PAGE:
In conclusion, the idea that every thing that exists has an explanation for its existence is completely unfounded. Even if it was founded, this would not imply that everything (existence) has an explanation for its existence, which seems to be a logical impossibility.

Existence Seeps Through [A2][]

We have already explained that it isn't possible for existence to have an explanation for its existence. In this section we'll treat the "universe" as signifying not the Cosmos as a whole, but rather merely a part of a greater existence. Thus, the universe is but a part of a multiverse.

It is immediately clear from this formulation that (A2) is wrong. There are infinitely many possibilities to explain the existence of the universe by naturalistic means, and even more so by supernaturalistic means which aren't God.

It may be worthwhile to dwell, however, on refuting one possible attempt at explanation, which is that of Creation. It is not possible that the existence of our universe is explainable by its creation ex nihilo from a lower-level of existence, without altering said existence - existence is all in one, lowest, level. For if it was possible, then our universe will not really "exist", instead it will only be a virtual world without any foundation in the reality underlying it. For every difference in our world there must correspond a difference in the lower, underlying reality (if there is one).[7] This means that our description of our reality is a true description of the underlying reality, albeit possibly a distorted description of only parts of it. Physically, this is related to the conservation of information that underlies all physical processes: whatever reality is, any difference in it is a real difference, it is information.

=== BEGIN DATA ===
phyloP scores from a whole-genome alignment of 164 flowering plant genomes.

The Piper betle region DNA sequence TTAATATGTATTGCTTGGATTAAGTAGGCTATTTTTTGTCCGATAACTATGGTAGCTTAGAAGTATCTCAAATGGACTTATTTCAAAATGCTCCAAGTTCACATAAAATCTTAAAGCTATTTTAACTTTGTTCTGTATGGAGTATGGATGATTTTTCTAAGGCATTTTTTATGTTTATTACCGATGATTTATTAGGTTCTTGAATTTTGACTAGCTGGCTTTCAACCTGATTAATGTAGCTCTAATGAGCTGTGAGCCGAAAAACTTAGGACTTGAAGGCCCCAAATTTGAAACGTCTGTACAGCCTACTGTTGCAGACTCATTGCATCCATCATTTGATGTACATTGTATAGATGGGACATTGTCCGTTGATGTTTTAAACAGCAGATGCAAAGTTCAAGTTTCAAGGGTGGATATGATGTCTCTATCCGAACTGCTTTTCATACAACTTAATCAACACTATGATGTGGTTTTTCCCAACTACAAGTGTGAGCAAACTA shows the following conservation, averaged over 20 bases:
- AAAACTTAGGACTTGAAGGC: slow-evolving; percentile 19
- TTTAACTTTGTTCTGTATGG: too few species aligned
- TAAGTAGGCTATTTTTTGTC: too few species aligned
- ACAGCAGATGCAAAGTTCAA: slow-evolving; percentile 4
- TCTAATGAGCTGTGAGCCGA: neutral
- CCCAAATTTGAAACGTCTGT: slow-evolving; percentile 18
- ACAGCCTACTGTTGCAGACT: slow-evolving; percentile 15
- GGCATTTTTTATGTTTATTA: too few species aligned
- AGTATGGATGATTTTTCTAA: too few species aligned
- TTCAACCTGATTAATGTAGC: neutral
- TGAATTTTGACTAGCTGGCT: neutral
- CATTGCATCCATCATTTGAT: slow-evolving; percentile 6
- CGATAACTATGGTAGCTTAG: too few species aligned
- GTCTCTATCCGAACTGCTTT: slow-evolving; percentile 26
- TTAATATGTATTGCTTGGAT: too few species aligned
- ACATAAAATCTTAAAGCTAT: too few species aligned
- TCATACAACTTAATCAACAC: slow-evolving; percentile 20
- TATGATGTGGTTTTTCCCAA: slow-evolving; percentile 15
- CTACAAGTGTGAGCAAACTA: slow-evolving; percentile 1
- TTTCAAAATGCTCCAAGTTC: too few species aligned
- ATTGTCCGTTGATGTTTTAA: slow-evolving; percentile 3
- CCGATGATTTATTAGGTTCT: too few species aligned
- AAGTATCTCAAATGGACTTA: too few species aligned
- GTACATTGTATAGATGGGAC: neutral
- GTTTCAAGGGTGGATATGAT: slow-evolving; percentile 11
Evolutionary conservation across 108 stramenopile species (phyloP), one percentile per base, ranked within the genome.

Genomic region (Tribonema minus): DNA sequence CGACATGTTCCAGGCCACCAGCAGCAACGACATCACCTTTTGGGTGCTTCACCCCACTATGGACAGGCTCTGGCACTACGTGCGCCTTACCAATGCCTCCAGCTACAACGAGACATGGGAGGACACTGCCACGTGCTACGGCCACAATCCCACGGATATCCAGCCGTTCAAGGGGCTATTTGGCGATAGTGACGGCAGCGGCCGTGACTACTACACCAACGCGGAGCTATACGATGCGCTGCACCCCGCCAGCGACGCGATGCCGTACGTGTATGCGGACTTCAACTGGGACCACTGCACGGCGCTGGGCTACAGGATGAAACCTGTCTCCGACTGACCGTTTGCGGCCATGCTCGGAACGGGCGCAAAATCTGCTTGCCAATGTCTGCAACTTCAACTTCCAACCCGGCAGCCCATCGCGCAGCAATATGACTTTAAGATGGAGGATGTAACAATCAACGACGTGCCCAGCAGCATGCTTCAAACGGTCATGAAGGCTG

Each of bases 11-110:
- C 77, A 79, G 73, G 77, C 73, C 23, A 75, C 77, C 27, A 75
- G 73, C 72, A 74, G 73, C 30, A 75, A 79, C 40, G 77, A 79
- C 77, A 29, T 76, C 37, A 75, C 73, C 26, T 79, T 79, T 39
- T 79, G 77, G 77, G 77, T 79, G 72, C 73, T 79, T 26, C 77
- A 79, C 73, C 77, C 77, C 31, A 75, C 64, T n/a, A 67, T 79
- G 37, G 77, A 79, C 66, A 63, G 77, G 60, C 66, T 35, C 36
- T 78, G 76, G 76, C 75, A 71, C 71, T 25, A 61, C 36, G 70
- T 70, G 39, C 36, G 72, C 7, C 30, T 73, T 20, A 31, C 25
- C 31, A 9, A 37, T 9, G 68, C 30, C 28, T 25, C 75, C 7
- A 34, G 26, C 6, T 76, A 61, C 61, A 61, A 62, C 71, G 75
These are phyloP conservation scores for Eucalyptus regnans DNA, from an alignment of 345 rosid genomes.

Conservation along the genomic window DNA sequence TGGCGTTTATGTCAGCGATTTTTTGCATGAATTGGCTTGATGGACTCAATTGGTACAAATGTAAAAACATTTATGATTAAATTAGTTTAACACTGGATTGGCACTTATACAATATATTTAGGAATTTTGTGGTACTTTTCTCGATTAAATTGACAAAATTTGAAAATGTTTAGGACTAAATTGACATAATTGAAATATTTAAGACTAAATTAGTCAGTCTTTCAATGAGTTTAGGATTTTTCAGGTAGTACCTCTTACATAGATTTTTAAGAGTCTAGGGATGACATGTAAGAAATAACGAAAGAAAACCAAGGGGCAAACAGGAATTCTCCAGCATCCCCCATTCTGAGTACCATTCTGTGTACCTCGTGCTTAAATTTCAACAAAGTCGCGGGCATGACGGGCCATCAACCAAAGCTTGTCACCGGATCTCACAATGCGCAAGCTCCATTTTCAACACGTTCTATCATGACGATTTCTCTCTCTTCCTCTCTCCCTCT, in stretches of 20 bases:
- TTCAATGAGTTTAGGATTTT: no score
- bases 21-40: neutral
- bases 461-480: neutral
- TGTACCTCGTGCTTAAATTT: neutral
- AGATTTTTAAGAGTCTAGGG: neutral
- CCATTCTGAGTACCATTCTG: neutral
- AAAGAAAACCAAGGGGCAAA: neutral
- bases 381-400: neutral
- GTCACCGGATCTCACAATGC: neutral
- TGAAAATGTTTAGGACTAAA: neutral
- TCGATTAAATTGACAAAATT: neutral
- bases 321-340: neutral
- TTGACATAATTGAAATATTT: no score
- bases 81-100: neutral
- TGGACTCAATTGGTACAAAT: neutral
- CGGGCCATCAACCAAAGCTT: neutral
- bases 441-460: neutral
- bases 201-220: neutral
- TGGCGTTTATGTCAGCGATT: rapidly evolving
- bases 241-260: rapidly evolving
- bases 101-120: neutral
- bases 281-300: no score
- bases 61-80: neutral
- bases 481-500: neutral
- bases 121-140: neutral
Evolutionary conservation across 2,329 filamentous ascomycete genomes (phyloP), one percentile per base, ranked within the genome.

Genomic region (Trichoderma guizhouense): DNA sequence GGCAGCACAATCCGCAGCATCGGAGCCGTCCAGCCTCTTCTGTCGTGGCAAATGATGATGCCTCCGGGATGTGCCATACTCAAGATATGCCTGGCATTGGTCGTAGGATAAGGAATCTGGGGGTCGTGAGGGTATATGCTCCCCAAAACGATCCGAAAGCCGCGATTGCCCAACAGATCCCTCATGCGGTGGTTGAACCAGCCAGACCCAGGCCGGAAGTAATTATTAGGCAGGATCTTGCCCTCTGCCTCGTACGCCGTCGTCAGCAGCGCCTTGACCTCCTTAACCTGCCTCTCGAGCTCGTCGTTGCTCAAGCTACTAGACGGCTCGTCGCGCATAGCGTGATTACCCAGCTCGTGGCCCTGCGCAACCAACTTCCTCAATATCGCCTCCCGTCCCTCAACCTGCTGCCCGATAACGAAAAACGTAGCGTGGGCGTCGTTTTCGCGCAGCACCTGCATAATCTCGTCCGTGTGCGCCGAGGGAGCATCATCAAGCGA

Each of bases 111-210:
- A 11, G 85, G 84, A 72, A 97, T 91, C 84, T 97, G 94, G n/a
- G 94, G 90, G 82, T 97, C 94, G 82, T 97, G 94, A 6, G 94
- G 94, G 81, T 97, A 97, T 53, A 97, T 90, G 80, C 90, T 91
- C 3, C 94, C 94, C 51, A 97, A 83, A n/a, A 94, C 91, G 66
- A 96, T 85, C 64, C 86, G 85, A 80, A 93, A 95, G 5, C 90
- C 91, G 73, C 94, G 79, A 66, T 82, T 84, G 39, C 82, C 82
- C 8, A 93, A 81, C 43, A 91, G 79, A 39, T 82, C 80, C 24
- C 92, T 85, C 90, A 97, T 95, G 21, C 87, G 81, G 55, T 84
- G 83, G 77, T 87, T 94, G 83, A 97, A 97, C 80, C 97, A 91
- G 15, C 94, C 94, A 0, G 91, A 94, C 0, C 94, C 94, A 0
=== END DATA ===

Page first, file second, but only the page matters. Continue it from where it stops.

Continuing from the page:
References and Notes[]

  1. This formulation follows William Lane Craig [1]
  2. Newton's first law of motion.
  3. Bretrand Russel radio debate, 1948 [2]
  4. See, for example, [3]
  5. See, for example, J.B. Hartle's accessible exposition on how several coexistent classical worlds are braided out of the single quantum reality, arXiv:0806.3776v3.
  6. arXiv:0803.0944v1 timidly raises an argument in favor of the idea that our reality encompasses all mathematical possibilities, by showing that essentially any spacetime will look like ours. This is, of course, still far from showing that all possibilities are manifested.
  7. Not the other way, though - there may be differences in the lower level that do not materialize in our level.